“Which is precisely why it may not be a good thing for him to underestimate you too badly.”
“You’re missing my point, Merlin. It’s not a question of if he’ll see an opportunity to betray me; it’s only a question of when. And, that being the case, I’d really prefer for him to feel overconfident, rather than underconfident. I don’t want him to be so afraid of me that he actually ends up taking effective precautions. For that matter, I’d just as soon have him make his try before we’re directly engaged against the Church’s own forces. Better to have him hatch some sort of treason when we’re not distracted by a more serious threat, don’t you think?”
“You may well have a point,” Merlin said slowly. “I’m not sure I agree with your logic, but I have to admit that it is logical. It seems a bit . . . convoluted, though.”
“There are times, Merlin, when I find it easier than usual to believe you really did grow up in that ‘Terran Federation’ of yours.”
“I beg your pardon?” Merlin’s left eyebrow arched, and Cayleb chuckled harshly.
“In a more kindly and straightforward world — like the one you grew up in, at least where its politics were concerned — I’d just go ahead and quietly remove Zebediah. I’d ‘fire him’ as Grand Duke, and find someone else for the job. Preferably one of my Charisians who I know is loyal to me and deserves a proper reward for his services. Unfortunately, I can’t do that. Or, rather, I could, but only at the expense of making the next noble who might be tempted to reach an accommodation with me wonder if I plan on stripping him of his titles as a present for one of my favorites as soon as it’s convenient, as well.
“I didn’t greet Nahrmahn with open arms just because of his diplomatic contacts, or his undeniable value as an adviser, Merlin. And while it’s fortunate that he’s actually a rather likeable old bugger — when he’s not trying to assassinate me, of course — I planned on treating him as if I’d liked him even if he’d turned out to be an unmitigated pain in the arse. But I didn’t greet him so warmly or betroth Zhan to Mahrya on the basis of those things. I did it because it sent a message to other princes, other dukes and earls. And that message was that I was prepared to be reasonable and pragmatic, not to insist upon vengeance. And that so long as a man honors his promises to me, I’ll honor my promises to him . . . including the promise that he’ll be allowed to keep his titles, and to pass them on to his heirs in the fullness of time. Unless, of course, he does something which gives me legitimate grounds to attaint him for treason. If he does that — if he obviously breaks his oaths, obviously supports my enemies — then I’ll be totally justified in stripping him of his titles and crushing him like a bug. But I need him to give me that obvious justification if I don’t want others to regard me as capricious and untrustworthy.”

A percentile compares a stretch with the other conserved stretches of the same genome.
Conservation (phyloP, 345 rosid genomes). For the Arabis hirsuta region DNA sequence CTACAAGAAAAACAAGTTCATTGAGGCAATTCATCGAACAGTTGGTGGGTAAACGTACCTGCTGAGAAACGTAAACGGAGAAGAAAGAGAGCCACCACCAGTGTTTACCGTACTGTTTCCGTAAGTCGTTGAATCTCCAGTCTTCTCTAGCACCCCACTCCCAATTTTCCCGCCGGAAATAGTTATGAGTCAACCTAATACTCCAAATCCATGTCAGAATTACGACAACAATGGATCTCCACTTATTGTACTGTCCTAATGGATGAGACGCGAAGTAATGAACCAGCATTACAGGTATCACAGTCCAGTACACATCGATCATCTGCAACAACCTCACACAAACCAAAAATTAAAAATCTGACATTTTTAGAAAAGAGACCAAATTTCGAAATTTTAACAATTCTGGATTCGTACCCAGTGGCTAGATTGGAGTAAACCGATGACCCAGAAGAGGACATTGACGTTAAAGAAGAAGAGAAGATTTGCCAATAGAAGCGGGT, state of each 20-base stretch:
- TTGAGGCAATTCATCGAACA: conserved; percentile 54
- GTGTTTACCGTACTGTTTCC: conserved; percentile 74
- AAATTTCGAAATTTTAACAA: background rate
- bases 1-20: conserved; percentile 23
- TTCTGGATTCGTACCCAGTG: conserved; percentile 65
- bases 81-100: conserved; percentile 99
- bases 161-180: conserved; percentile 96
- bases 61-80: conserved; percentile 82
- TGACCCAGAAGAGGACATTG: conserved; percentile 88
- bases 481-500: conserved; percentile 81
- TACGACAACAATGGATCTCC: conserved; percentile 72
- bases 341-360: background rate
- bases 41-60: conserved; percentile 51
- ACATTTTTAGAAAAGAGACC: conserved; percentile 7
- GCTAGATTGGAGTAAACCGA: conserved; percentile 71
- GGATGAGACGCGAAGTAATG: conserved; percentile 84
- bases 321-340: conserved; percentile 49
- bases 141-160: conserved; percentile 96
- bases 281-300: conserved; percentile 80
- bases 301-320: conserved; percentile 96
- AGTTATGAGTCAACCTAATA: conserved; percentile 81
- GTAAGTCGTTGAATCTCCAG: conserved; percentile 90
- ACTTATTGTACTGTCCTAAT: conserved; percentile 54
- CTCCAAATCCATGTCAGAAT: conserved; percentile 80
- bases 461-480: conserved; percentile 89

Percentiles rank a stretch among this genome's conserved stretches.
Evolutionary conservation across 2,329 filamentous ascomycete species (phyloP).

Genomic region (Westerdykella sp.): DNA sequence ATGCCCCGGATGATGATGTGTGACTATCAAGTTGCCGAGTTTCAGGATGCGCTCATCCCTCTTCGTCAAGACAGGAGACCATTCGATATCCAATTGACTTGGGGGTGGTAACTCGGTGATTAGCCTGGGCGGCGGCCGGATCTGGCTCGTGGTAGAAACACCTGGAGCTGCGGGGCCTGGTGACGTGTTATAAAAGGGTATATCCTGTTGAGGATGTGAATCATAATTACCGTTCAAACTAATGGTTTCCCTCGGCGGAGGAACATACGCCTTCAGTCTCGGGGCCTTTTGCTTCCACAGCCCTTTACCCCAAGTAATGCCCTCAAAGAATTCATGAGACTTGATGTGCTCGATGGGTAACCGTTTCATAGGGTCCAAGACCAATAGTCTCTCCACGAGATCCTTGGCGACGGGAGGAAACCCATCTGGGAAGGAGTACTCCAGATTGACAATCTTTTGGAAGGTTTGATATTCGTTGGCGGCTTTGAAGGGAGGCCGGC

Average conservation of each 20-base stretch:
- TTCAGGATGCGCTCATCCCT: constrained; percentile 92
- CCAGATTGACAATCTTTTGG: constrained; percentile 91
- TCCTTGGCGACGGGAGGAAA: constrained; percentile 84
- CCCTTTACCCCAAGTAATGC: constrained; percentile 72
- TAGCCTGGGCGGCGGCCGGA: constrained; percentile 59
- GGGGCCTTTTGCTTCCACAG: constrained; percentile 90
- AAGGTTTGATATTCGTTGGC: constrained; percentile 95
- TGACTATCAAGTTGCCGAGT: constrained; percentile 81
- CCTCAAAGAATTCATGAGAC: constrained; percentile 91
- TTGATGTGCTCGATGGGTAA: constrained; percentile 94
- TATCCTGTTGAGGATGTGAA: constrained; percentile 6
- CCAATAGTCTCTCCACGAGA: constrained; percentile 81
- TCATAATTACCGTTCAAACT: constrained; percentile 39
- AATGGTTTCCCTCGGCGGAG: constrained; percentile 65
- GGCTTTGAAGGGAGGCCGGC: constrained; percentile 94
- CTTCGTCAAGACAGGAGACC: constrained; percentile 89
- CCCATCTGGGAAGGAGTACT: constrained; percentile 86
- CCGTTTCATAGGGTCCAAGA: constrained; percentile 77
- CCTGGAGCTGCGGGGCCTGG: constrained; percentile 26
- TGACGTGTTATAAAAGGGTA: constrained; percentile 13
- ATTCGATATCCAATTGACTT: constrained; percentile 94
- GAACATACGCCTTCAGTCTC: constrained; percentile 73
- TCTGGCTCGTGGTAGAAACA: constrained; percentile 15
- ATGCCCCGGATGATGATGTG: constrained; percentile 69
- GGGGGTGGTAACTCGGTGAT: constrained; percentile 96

Merlin stroked his waxed mustachios, his expression thoughtful, then nodded slowly.
“You’re right, that aspect of it hadn’t occurred to me,” he admitted.
“That’s what I meant about believing you grew up somewhere else. It’s second nature to a dynast like me or Nahrmahn to think in those terms. Or, at least, it’s second nature to think that way if we’re reasonably intelligent dynasts. Which brings me back to my original point about the advantages of having Zebediah underestimate how smart I really am.”
“You know, Cayleb, it’s rather unsporting of you to challenge an unarmed man to a duel.”
“Oh? Is that what I’ve just done?”
“No, it isn’t. It’s just the closest analogy I can come up with . . . at least until I think of something even nastier.”